because all the protocol requirements had been met, and samples were certified as safe by the Interagency Committee on Back Contamination. 2 Subsequently, the distribution of Apollo lunar samples came under the purview of a scientific advisory committee whose main concern was scientific preservation of samples. Since release from quarantine, there has been no restriction of sample distribution based on concerns about back contamination or planetary protection. There have been no discernible adverse consequences for researchers or for Earth's ecosystem as a result of this policy. Moreover, no evidence of lunar life has been found in any of the samples. The task group's discussion of the Moon is therefore cursory.
The Moon is a large rocky body with a history dominated by impacts and volcanism. The most recent significant volcanism took place approximately 2.5 Gyr ago. There have been a number of hypotheses of lunar origin, including co-accretion with Earth, dynamically induced fission from the growing Earth, or capture from some other region of the solar system. However, the hypothesis that appears most consistent with all the available data is that the Moon accreted from debris that was excavated from Earth's mantle by a giant impact very early in Earth's history (Hartmann and Davis, 1975). One consequence of its apparently violent origin is that the Moon is highly depleted in volatiles. There is no perceptible water in lunar rocks and no geologic evidence for the former presence of liquid water at or near the lunar surface. The potential for hydrothermal systems at any point in lunar history therefore appears small.
It has been hypothesized that ice may exist near the lunar polar regions (Arnold, 1979), built up as a consequence of cometary impacts on the Moon. Most H2O molecules released during cometary impact events would ultimately escape to space because of high daytime lunar surface temperatures. However, a small fraction could come into contact with cold, permanently shadowed regions on the floors of lunar craters, becoming permanently trapped there. Bistatic radar results from the Clementine mission have been interpreted as providing some evidence for lunar polar ice (Nozette et al., 1996), although Earth-based radar results have called these conclusions into question (Stacy et al., 1997). More recently, results from the Lunar Prospector mission have provided strong evidence for the existence of at least modest amounts of lunar polar ice. The discovery has little biological significance, however. Lunar polar ice passes directly from solid to vapor upon impact, and back to solid upon condensation, never existing in the liquid phase.
As noted above, many samples of lunar rocks and soils were returned to Earth by the U.S. Apollo and Soviet Luna programs. None have been found to contain any evidence of past or present lunar biological activity.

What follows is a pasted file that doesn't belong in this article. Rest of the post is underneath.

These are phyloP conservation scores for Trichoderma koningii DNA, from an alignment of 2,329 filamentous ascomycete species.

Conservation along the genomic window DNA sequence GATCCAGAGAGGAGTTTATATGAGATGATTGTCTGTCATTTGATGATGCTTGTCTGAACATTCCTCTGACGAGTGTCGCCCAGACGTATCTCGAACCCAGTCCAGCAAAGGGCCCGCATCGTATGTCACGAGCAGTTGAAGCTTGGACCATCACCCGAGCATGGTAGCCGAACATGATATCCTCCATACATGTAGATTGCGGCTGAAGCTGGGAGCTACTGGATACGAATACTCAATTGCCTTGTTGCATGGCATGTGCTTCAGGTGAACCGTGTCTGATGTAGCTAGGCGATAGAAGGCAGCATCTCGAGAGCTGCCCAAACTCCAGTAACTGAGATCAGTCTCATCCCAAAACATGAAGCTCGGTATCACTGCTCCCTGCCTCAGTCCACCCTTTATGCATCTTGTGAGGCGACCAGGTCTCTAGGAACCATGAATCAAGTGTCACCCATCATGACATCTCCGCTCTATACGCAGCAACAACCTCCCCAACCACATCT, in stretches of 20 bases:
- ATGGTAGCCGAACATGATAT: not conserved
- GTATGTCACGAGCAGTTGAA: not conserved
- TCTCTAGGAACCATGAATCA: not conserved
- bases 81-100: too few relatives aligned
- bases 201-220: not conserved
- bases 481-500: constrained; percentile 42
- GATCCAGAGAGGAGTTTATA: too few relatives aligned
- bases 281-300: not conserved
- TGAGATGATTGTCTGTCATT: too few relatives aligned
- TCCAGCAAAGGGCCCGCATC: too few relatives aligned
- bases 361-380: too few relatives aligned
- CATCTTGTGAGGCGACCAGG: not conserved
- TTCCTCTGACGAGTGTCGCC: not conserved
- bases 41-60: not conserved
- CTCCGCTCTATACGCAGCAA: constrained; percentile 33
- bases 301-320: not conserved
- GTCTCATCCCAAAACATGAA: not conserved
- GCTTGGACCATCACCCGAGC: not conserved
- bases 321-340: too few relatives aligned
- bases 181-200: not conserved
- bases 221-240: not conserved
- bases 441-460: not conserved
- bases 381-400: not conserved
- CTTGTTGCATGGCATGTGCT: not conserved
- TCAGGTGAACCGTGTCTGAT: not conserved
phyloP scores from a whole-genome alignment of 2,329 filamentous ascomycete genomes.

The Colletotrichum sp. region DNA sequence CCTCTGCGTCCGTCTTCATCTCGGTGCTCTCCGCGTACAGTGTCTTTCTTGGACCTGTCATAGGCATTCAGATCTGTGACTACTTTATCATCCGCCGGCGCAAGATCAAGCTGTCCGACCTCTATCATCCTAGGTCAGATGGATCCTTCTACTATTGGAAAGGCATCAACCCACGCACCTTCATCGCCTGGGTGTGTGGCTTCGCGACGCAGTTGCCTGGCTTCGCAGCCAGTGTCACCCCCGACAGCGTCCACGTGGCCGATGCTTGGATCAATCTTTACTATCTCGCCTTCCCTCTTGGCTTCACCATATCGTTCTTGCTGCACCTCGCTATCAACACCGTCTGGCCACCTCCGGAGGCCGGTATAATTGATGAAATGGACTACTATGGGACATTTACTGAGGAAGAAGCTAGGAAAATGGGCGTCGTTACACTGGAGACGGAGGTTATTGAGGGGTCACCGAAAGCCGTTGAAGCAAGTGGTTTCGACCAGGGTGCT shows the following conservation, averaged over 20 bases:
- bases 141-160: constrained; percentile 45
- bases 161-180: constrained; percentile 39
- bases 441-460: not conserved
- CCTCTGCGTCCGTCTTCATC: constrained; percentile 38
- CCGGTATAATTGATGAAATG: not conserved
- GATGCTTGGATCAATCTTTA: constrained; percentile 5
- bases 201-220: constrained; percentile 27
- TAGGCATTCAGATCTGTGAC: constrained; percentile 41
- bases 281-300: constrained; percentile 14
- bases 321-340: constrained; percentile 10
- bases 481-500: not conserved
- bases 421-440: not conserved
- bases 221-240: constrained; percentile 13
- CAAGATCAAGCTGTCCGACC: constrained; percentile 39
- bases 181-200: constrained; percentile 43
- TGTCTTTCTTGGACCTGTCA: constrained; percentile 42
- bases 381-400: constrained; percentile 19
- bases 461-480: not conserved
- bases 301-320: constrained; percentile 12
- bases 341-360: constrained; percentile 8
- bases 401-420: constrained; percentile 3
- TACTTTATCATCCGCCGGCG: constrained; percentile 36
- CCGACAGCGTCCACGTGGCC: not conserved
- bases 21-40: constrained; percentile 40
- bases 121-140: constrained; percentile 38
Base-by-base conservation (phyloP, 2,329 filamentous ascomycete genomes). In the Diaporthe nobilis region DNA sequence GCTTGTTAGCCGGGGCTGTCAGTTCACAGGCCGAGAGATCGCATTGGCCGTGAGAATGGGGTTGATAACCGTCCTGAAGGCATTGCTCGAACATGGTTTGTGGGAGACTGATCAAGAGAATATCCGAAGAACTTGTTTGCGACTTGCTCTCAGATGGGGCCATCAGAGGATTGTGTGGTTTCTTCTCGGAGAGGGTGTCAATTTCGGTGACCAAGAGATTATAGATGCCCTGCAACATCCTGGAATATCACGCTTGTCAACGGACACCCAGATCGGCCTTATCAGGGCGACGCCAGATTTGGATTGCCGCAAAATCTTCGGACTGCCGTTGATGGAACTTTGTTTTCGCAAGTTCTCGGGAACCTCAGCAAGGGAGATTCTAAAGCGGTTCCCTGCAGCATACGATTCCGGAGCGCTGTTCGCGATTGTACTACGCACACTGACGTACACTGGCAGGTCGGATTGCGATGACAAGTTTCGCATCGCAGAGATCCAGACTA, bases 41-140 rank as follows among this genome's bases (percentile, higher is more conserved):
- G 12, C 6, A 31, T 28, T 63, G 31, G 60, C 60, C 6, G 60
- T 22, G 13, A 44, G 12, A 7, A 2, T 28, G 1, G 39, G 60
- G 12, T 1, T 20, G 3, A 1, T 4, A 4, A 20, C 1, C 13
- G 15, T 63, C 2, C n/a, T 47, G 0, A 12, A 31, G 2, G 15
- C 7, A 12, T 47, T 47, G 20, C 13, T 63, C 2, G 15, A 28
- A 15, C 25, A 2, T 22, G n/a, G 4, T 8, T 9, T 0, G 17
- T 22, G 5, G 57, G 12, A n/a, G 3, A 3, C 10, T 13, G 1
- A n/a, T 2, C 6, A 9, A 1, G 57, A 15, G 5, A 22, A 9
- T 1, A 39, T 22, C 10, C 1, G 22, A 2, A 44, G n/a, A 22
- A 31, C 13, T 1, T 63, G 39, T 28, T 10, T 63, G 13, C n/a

Phobos and Deimos, the two natural satellites of Mars, are small, irregularly shaped rocky objects. With maximum dimensions of 27 km (Phobos) and 15 km (Deimos), they are more similar in size and shape to asteroids than to the other much larger planetary satellites discussed in this chapter.
Phobos and Deimos are notoriously difficult objects to observe from Earth. Spacecraft observations clearly show that they have very low albedos (about 0.05). Mariner 9 and Viking spacecraft spectrophotometric data from 200 to 700 nm show few features other than a dropoff in reflectance shortward of about 400 nm (Pang et al., 1978). These data are broadly consistent with a composition similar to those of undifferentiated carbonaceous meteorites and asteroids. This interpretation is equivocal, however, based as it is on a lack of observable spectral features. Ground-based near-infrared (IR) spectra obtained for Deimos out to 3 µm show a match that is closest to the C-type and P-type asteroids (Bell et al., 1993; Murchie and Erard, 1996).
The densities of the martian satellites have been constrained by spacecraft flybys to be approximately 2.2 ± 0.5 g/cm3 for Phobos and approximately 1.7 ± 0.5 g/cm3 for Deimos (Duxbury and Callahan, 1982). These low densities are reminiscent of the C-type asteroid Ceres. The densities probably cannot be taken as good indicators of composition, however, owing both to their large uncertainties (i.e., ± 0.5 g/cm3) and to the possibility that the satellites have significant internal porosities.
The Interagency Committee on Back Contamination was established by NASA in 1966, in cooperation with the U.S. Public Health Service, the Departments of Agriculture and the Interior, and the National Academy of Sciences to advise NASA on measures necessary for the prevention of contamination by lunar samples returned to Earth.